This is the smallest production example, and the MOST important. It clearly showed the commitment to an all cartridge revolver, and the end of Colt's percussion era. Manufactured from 1877 - 1878 in a quantity of ONLY 2,100 revolvers. This would be the LAST Colt cartridge revolver that had any connection to the 1860 Army. The back half of course are the altered parts of the 1860, BUT the barrel was a SPECIAL manufactured  barrel, a solid barrel with attached ejector rod and housing. Sometimes referred to as the solid or "S" barrel. It is absolutely the MOST difficult conversion for the Colt collector to obtain. Serial No. 659X is TOTALLY matching, all parts, cylinder etc... It retains all the cylinder scene, but faded from use.

 This Colt was nickel plated at the factory and retains about 40%, the balance is a soft gray untouched original patina.  The one piece Walnut grips are damage free, but do show traces of handling and use. All factory applied markings are present: barrel address, frame patents, serial numbers, cylinder scene. ALL parts are original to the Colt. Mechanically this Richards-Mason works PERFECTLY on each and every working action. It half cocks, cocks, cylinder indexes and locks tight, then releases to fire. Each and every time the hammer is pulled to the rear. An important revolver to the evolution of Colt, and the TRUE first cartridge revolver barrel for center fire cartridges. It was the actual bridge from percussion to cartridge, and the last Colt to be seen with any characteristics of percussion lineage. These revolvers were very popular on the frontier and MANY photo's of Cattle Drives show Cowboys with this Model Colt.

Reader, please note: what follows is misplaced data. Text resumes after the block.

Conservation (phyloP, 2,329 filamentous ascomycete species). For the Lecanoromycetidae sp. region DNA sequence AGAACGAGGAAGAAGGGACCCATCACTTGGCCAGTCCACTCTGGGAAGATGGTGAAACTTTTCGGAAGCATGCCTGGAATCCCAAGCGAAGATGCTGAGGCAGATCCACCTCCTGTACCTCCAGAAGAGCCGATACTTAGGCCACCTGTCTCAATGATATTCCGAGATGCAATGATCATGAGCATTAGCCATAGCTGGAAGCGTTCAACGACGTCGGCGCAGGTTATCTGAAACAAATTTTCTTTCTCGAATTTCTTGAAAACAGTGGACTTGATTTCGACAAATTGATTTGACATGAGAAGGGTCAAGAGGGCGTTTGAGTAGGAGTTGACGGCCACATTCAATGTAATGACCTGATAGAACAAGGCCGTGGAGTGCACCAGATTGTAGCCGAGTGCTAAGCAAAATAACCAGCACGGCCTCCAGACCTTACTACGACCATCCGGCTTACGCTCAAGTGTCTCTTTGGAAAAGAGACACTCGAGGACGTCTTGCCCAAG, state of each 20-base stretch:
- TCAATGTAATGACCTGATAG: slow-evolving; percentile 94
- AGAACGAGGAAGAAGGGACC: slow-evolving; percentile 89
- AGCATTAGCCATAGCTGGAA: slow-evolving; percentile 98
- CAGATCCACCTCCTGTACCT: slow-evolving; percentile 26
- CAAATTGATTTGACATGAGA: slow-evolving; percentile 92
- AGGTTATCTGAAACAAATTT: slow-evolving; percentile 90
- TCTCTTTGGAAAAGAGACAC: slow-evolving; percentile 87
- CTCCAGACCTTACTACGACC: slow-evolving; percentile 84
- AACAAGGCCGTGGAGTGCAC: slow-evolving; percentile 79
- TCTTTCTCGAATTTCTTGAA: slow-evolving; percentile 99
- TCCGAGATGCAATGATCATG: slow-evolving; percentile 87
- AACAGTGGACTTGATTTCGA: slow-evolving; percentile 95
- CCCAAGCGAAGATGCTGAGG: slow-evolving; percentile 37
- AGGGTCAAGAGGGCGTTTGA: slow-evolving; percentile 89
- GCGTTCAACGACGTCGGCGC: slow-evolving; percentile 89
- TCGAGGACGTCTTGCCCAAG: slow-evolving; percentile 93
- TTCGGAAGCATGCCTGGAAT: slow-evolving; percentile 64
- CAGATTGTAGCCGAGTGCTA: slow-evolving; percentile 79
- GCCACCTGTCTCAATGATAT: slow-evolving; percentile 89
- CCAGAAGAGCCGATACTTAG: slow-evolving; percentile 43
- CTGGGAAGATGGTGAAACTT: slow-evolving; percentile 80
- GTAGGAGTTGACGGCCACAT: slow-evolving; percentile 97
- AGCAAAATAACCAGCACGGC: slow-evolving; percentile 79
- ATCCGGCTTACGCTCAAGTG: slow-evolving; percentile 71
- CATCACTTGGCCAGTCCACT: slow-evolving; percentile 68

PRICE $ 3,250

Photo clearly shows the nickel plating present on the trigger guard and back strap.

Photo clearly shows the nickel on the back strap and the recoil shield area. Plus remnants on the rear of cylinder.